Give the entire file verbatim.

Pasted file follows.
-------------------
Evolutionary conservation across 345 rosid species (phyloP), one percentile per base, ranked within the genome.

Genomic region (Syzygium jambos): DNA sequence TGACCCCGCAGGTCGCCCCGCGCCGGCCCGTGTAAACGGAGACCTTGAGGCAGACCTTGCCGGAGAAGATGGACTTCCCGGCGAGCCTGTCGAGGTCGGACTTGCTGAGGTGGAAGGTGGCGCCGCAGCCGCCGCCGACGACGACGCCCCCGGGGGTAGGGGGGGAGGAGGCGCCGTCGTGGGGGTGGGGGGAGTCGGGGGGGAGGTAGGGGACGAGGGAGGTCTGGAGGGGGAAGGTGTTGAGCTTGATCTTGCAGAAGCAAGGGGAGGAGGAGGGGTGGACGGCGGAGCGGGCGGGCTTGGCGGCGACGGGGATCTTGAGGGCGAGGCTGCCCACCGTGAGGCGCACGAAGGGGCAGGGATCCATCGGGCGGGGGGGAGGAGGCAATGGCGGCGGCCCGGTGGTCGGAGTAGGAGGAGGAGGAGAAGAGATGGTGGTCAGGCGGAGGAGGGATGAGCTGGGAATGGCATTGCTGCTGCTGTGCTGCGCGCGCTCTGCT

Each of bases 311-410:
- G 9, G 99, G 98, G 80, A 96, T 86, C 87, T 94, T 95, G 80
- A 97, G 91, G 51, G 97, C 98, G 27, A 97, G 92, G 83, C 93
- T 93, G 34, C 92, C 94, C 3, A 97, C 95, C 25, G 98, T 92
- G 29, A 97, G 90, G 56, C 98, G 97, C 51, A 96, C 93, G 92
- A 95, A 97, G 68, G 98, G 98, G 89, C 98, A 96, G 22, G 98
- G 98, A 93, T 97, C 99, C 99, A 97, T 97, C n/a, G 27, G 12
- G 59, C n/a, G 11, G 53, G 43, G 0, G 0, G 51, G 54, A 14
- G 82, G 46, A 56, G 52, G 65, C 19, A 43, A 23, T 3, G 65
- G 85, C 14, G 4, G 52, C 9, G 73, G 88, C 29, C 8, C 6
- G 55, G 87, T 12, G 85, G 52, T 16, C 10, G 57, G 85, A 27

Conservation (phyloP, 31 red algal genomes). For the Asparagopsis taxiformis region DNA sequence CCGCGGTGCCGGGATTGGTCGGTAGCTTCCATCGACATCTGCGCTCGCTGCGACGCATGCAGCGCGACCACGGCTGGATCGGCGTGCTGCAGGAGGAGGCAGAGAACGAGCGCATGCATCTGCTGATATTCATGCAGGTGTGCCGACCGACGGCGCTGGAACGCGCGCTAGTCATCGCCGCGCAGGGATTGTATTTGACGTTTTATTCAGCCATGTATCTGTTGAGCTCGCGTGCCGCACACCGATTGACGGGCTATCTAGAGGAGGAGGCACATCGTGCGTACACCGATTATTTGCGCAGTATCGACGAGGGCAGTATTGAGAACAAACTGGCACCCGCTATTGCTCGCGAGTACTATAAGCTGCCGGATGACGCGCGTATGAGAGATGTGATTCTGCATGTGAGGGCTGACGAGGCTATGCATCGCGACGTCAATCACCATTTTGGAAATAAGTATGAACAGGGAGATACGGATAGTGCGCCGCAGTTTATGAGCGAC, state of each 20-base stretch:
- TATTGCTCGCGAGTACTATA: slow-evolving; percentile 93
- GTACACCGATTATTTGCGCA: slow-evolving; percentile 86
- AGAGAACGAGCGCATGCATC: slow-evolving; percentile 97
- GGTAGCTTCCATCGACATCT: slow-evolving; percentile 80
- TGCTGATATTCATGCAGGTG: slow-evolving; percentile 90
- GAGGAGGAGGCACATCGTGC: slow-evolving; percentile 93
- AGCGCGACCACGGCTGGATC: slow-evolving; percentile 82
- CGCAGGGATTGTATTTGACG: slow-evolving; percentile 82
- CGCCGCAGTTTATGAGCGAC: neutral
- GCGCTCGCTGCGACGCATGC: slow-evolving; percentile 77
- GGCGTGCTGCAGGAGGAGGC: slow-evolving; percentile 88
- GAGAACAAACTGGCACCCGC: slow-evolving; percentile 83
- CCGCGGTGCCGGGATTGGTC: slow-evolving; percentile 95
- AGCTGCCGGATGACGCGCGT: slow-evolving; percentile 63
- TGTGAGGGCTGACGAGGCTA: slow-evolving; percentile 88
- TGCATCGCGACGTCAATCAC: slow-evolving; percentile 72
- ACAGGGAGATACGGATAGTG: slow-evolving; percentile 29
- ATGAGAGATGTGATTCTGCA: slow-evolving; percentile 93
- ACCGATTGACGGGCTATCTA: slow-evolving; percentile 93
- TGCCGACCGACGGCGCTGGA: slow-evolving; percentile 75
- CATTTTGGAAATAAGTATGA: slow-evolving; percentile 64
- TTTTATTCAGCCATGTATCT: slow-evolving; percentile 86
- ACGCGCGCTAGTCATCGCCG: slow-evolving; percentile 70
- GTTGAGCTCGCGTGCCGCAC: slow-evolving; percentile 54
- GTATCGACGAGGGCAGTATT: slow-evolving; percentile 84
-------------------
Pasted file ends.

Evolutionary conservation across 345 rosid species (phyloP), one percentile per base, ranked within the genome.

Genomic region (Syzygium jambos): DNA sequence TGACCCCGCAGGTCGCCCCGCGCCGGCCCGTGTAAACGGAGACCTTGAGGCAGACCTTGCCGGAGAAGATGGACTTCCCGGCGAGCCTGTCGAGGTCGGACTTGCTGAGGTGGAAGGTGGCGCCGCAGCCGCCGCCGACGACGACGCCCCCGGGGGTAGGGGGGGAGGAGGCGCCGTCGTGGGGGTGGGGGGAGTCGGGGGGGAGGTAGGGGACGAGGGAGGTCTGGAGGGGGAAGGTGTTGAGCTTGATCTTGCAGAAGCAAGGGGAGGAGGAGGGGTGGACGGCGGAGCGGGCGGGCTTGGCGGCGACGGGGATCTTGAGGGCGAGGCTGCCCACCGTGAGGCGCACGAAGGGGCAGGGATCCATCGGGCGGGGGGGAGGAGGCAATGGCGGCGGCCCGGTGGTCGGAGTAGGAGGAGGAGGAGAAGAGATGGTGGTCAGGCGGAGGAGGGATGAGCTGGGAATGGCATTGCTGCTGCTGTGCTGCGCGCGCTCTGCT

Each of bases 311-410:
- G 9, G 99, G 98, G 80, A 96, T 86, C 87, T 94, T 95, G 80
- A 97, G 91, G 51, G 97, C 98, G 27, A 97, G 92, G 83, C 93
- T 93, G 34, C 92, C 94, C 3, A 97, C 95, C 25, G 98, T 92
- G 29, A 97, G 90, G 56, C 98, G 97, C 51, A 96, C 93, G 92
- A 95, A 97, G 68, G 98, G 98, G 89, C 98, A 96, G 22, G 98
- G 98, A 93, T 97, C 99, C 99, A 97, T 97, C n/a, G 27, G 12
- G 59, C n/a, G 11, G 53, G 43, G 0, G 0, G 51, G 54, A 14
- G 82, G 46, A 56, G 52, G 65, C 19, A 43, A 23, T 3, G 65
- G 85, C 14, G 4, G 52, C 9, G 73, G 88, C 29, C 8, C 6
- G 55, G 87, T 12, G 85, G 52, T 16, C 10, G 57, G 85, A 27

Conservation (phyloP, 31 red algal genomes). For the Asparagopsis taxiformis region DNA sequence CCGCGGTGCCGGGATTGGTCGGTAGCTTCCATCGACATCTGCGCTCGCTGCGACGCATGCAGCGCGACCACGGCTGGATCGGCGTGCTGCAGGAGGAGGCAGAGAACGAGCGCATGCATCTGCTGATATTCATGCAGGTGTGCCGACCGACGGCGCTGGAACGCGCGCTAGTCATCGCCGCGCAGGGATTGTATTTGACGTTTTATTCAGCCATGTATCTGTTGAGCTCGCGTGCCGCACACCGATTGACGGGCTATCTAGAGGAGGAGGCACATCGTGCGTACACCGATTATTTGCGCAGTATCGACGAGGGCAGTATTGAGAACAAACTGGCACCCGCTATTGCTCGCGAGTACTATAAGCTGCCGGATGACGCGCGTATGAGAGATGTGATTCTGCATGTGAGGGCTGACGAGGCTATGCATCGCGACGTCAATCACCATTTTGGAAATAAGTATGAACAGGGAGATACGGATAGTGCGCCGCAGTTTATGAGCGAC, state of each 20-base stretch:
- TATTGCTCGCGAGTACTATA: slow-evolving; percentile 93
- GTACACCGATTATTTGCGCA: slow-evolving; percentile 86
- AGAGAACGAGCGCATGCATC: slow-evolving; percentile 97
- GGTAGCTTCCATCGACATCT: slow-evolving; percentile 80
- TGCTGATATTCATGCAGGTG: slow-evolving; percentile 90
- GAGGAGGAGGCACATCGTGC: slow-evolving; percentile 93
- AGCGCGACCACGGCTGGATC: slow-evolving; percentile 82
- CGCAGGGATTGTATTTGACG: slow-evolving; percentile 82
- CGCCGCAGTTTATGAGCGAC: neutral
- GCGCTCGCTGCGACGCATGC: slow-evolving; percentile 77
- GGCGTGCTGCAGGAGGAGGC: slow-evolving; percentile 88
- GAGAACAAACTGGCACCCGC: slow-evolving; percentile 83
- CCGCGGTGCCGGGATTGGTC: slow-evolving; percentile 95
- AGCTGCCGGATGACGCGCGT: slow-evolving; percentile 63
- TGTGAGGGCTGACGAGGCTA: slow-evolving; percentile 88
- TGCATCGCGACGTCAATCAC: slow-evolving; percentile 72
- ACAGGGAGATACGGATAGTG: slow-evolving; percentile 29
- ATGAGAGATGTGATTCTGCA: slow-evolving; percentile 93
- ACCGATTGACGGGCTATCTA: slow-evolving; percentile 93
- TGCCGACCGACGGCGCTGGA: slow-evolving; percentile 75
- CATTTTGGAAATAAGTATGA: slow-evolving; percentile 64
- TTTTATTCAGCCATGTATCT: slow-evolving; percentile 86
- ACGCGCGCTAGTCATCGCCG: slow-evolving; percentile 70
- GTTGAGCTCGCGTGCCGCAC: slow-evolving; percentile 54
- GTATCGACGAGGGCAGTATT: slow-evolving; percentile 84